Defense Systems Digest - 29 January 2019

Source:  https://www.nasa.gov/sites/default/files/styles/side_image/public/thumbnails/image/copv_0387.jpg?itok=qNzMbO28. Photo Credit:  NASA.

Notable Technical Inquiry

What are the material properties of common structural building materials in the strain rate range of 0.001 to 100 s-1?

The Defense Systems Information Analysis Center (DSIAC) received a request for information on material properties of different common construction/building materials...

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 Professor of Aerospace Engineering, U.S. Air Force Institute of Technology (AFIT)

Voice From The Community

Dr. Robert Greendyke
Professor of Aerospace Engineering, U.S. Air Force Institute of Technology (AFIT)

I have worked in the field of hypersonic Computational Fluid Dynamics and radiative signatures, as well as hypersonic thermophysics for over 30 years. At AFIT, I teach the Hypersonic and Air Weapons course sequences to military and Department of Defense (DoD) civilians at the Master’s and PhD levels. I also conduct research into advanced hypersonics phenomenon and simulation of both domestic and foreign hypersonic vehicles. In addition, I provide various short courses in hypersonic physics to a variety of DoD and Intelligence Community member organizations.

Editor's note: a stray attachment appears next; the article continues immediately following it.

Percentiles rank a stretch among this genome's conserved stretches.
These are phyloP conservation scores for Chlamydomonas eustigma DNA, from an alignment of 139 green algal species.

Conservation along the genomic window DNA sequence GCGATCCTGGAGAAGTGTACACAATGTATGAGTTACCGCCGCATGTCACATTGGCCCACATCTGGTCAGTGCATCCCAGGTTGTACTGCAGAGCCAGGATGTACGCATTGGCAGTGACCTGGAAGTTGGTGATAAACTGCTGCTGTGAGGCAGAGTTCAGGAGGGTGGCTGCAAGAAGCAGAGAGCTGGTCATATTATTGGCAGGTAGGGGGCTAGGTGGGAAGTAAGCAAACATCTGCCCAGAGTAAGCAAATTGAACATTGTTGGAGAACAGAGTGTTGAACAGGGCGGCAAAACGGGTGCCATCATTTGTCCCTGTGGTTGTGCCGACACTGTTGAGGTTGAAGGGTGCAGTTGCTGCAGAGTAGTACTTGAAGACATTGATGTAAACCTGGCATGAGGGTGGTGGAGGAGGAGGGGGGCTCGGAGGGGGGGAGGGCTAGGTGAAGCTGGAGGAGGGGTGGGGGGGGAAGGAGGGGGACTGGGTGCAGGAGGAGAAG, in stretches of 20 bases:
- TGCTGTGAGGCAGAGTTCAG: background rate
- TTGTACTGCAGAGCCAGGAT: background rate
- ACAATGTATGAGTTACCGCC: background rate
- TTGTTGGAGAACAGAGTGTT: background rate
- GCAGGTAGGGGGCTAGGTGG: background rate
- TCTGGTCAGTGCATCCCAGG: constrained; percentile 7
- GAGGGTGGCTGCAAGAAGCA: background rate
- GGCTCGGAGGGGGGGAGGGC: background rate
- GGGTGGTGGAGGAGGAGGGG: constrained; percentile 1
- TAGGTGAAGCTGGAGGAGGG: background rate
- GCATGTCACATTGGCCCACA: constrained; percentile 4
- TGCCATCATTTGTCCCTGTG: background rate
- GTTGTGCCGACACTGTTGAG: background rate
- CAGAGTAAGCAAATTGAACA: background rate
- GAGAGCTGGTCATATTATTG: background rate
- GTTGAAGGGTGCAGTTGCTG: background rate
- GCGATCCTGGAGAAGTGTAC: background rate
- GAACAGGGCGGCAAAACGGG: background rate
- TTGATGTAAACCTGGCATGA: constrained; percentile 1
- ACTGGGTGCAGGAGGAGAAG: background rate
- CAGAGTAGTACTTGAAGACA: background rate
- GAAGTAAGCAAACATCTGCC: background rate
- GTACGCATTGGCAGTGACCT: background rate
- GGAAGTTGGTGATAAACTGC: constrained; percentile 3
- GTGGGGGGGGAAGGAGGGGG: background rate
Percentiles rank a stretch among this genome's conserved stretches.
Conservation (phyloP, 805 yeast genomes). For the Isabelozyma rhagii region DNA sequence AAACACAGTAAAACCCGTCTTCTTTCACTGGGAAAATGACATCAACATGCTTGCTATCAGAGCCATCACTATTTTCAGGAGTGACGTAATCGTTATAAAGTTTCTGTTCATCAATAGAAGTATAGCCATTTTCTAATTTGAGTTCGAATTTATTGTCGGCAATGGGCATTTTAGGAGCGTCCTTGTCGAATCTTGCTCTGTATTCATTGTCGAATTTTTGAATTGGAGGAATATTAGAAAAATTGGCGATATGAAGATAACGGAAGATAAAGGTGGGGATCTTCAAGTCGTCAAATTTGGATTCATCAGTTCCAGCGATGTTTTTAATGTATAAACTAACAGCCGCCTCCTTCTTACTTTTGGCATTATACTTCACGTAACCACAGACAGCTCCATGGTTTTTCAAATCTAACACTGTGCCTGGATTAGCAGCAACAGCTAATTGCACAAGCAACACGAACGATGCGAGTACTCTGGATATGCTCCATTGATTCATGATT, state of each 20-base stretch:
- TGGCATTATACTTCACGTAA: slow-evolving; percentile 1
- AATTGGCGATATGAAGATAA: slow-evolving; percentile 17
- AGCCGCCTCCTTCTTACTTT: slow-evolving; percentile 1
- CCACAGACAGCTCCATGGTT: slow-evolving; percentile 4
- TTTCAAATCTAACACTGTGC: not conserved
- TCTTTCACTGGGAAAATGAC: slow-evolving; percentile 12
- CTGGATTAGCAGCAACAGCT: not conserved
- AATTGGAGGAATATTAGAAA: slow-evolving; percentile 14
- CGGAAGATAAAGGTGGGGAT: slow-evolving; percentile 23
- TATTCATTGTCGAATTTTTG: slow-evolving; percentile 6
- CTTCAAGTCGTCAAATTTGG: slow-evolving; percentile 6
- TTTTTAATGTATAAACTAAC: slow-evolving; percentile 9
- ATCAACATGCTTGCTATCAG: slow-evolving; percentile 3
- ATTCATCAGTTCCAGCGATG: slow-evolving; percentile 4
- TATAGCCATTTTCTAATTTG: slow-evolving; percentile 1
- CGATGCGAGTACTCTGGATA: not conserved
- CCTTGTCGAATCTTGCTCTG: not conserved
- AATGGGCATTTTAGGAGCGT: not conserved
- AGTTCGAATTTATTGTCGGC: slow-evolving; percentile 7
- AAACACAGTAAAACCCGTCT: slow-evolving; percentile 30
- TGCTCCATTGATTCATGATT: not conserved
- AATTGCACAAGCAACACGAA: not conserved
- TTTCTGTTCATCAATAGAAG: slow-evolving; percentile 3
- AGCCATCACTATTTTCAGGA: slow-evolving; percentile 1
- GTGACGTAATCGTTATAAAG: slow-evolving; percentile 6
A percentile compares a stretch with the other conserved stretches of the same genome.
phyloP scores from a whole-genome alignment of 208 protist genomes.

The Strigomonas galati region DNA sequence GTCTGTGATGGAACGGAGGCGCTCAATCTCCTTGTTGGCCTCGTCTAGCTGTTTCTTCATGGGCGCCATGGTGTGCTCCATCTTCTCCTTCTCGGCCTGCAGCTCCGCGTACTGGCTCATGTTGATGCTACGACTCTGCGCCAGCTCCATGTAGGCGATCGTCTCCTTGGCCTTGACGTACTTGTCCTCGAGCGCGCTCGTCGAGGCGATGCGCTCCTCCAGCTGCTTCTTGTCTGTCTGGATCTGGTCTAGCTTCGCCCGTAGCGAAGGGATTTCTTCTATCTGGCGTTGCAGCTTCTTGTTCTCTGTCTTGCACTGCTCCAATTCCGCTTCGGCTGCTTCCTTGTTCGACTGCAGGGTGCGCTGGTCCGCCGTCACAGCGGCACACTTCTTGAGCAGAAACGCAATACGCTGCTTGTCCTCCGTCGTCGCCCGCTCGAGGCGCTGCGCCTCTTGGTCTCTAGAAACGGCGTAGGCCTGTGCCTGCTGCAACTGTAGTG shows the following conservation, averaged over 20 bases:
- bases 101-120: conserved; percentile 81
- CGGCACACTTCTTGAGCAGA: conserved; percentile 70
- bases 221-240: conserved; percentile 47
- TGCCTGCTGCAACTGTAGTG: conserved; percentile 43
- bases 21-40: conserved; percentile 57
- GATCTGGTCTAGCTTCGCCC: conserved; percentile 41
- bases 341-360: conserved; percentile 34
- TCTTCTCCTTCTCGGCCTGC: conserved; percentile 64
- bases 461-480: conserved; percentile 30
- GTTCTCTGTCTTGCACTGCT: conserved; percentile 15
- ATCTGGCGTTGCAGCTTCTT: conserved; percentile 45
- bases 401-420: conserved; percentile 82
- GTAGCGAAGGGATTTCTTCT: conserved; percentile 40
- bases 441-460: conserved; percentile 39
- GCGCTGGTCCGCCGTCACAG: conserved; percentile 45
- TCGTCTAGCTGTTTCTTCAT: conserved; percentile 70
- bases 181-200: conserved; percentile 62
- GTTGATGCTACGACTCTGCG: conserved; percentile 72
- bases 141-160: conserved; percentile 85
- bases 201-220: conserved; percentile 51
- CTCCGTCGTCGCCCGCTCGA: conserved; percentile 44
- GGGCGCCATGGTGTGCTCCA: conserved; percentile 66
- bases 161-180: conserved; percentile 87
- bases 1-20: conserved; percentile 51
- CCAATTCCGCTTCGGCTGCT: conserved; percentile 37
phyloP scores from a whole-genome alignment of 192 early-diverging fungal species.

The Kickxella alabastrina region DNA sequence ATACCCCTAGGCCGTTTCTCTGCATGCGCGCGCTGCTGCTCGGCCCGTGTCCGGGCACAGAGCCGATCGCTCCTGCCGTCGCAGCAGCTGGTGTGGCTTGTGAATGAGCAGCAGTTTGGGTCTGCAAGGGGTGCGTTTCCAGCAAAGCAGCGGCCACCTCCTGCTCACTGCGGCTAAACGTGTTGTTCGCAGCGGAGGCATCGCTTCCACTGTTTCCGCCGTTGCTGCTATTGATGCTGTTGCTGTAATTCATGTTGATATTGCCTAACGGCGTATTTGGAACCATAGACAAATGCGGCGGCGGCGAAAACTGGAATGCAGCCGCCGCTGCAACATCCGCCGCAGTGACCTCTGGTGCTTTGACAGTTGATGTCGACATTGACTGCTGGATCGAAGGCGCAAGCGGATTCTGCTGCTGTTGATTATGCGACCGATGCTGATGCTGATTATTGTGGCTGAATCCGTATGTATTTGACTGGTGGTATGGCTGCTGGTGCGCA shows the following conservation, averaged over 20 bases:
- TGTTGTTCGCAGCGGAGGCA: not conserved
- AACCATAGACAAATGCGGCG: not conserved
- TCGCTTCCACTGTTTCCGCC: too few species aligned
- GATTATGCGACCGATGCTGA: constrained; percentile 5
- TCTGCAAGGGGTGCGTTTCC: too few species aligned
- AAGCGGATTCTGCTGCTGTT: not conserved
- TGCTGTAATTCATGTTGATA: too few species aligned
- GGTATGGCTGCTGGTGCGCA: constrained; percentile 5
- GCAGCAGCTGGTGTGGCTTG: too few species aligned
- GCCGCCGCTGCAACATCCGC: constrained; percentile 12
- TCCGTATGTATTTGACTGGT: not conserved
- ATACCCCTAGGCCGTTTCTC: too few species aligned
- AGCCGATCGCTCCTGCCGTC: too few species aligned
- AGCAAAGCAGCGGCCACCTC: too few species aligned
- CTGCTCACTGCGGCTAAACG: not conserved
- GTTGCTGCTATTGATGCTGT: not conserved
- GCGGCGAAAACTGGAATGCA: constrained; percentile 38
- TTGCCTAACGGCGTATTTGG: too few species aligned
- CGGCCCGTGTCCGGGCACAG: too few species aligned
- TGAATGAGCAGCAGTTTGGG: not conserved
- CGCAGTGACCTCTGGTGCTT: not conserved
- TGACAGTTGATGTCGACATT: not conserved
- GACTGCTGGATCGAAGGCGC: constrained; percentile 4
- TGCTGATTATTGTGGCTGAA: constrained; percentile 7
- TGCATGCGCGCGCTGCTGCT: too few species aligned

Featured News

U.S. Army photo by Spc. Adeline Witherspoon, 2nd SBDE PAO

Many new technologies are introduced to the world with untold hype and fail to live up to their promise, both in terms of promised improvements and user adoption. This has not been the case for AM.

AM can produce a component in a layer-wise fashion rather than starting with a block of material and removing pieces using milling, cutting, or lathing processes.

AM machines require connections to other computers for a wide range of reasons; this provides the means to potentially gain access to an AM machine. An adversary gaining access to an AM machine is potentially far more dangerous than access to a modern digital computer numeric-controlled subtractive machining machine. Read More